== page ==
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JOURNALISM IN THE AMERICAS Blog

Former Argentine police officer accused of killing journalist in Buenos Aires 38 years ago finally captured in Brazil



The Brazilian Federal Police and Interpol captured one of the people accused of the murder of journalist and writer Rodolfo Walsh, who was killed in March 1977 during the last dictatorship in Argentina, according to newspaper Zero Hora. Walsh was also a militant of the Montoneros, an extreme left-wing Peronist guerrilla group.

Former police officer Roberto Oscar González, 64, was a member of the task force of the School of Mechanics of the of the Argentina Navy (ESMA for its acronym in Spanish) and is accused of various crimes against humanity committed during the last Argentine dictatorship, among them, being part of the operation that ended Walsh’s life, reported newspaper La Nación.

González was captured in the town of Viamão near Porto Alegre, the capital of Rio Grande do Sul, where he lived for more than 10 years. Interpol had issued a warrant for his arrest, according to O Globo. After his arrest, González was detained pending authorization of his extradition to Argentina.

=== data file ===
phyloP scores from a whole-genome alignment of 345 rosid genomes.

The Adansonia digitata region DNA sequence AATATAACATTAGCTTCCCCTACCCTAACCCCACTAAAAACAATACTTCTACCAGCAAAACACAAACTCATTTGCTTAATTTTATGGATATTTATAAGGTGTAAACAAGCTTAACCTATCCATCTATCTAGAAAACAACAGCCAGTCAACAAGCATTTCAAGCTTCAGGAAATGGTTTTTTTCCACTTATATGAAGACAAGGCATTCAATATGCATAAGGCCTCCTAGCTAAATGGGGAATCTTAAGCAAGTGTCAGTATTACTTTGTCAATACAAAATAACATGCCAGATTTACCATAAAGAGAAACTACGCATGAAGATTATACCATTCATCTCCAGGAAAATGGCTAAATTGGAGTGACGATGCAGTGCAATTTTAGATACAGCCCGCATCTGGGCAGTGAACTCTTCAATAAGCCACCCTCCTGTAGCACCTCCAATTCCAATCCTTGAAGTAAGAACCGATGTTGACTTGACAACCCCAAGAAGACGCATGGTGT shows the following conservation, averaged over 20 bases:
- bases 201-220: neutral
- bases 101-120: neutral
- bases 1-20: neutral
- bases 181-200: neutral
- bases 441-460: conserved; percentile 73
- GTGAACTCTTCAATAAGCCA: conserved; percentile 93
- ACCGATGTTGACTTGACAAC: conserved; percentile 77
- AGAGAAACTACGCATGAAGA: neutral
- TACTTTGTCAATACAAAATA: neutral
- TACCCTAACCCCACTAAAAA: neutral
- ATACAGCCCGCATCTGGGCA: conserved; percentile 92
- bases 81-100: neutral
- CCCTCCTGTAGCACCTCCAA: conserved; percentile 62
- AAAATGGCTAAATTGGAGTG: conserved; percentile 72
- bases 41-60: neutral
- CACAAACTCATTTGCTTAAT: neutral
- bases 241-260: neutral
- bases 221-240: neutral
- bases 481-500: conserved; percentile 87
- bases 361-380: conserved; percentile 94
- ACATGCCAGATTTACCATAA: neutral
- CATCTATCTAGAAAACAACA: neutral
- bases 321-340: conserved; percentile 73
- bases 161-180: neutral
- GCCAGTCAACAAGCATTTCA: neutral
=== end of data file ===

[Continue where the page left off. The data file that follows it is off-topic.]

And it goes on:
The journalist’s murder occurred a year after the military coup that overthrew Isabel Perón, O Globo said. According to records, on that afternoon in 1977, Walsh was intercepted by a group of members of different armed and security forces, according to La Nación. The journalist was shot by a group consisting of 25 to 30 people when he tried to pull a gun. His lifeless body was taken to ESMA, but it was never found, Telam reported.

Some informants claimed that the group’s intention was to capture him alive to torture and obtain information since Walsh was designated to be the “chief of intelligence of the Montoneros organization,” La Nación reported.

Walsh was known for his journalistic work fused with is militancy.  His book of investigative journalism, Operation Slaughter (Operación Masacre), has been one of the most recognized but he is also remembered for his participation in the founding of the Cuban agency Prensa Latina, the newspaper of the CGT of the Argentines, the newspaper Noticias, and the clandestine agency Ancla from which he resisted the last dictatorship,” according to Telam.

On the day of his murder, he had sent a famous open letter to the military junta publicly denouncing “the plan of extermination of the dictatorship,” Infobae reported.

Living with González was Pedro Osvaldo Salvia, another former police officer accused of participating in the assassination of Walsh who also had an arrest warrant from Interpol.  However, Salvia died on June 17 due to heart failure, O Globo reported.  His body is pending transfer to Argentina.

In addition to González and Salvia, eight other police officers have been accused of Walsh’s murder, none of whom have been captured, Telam reported.



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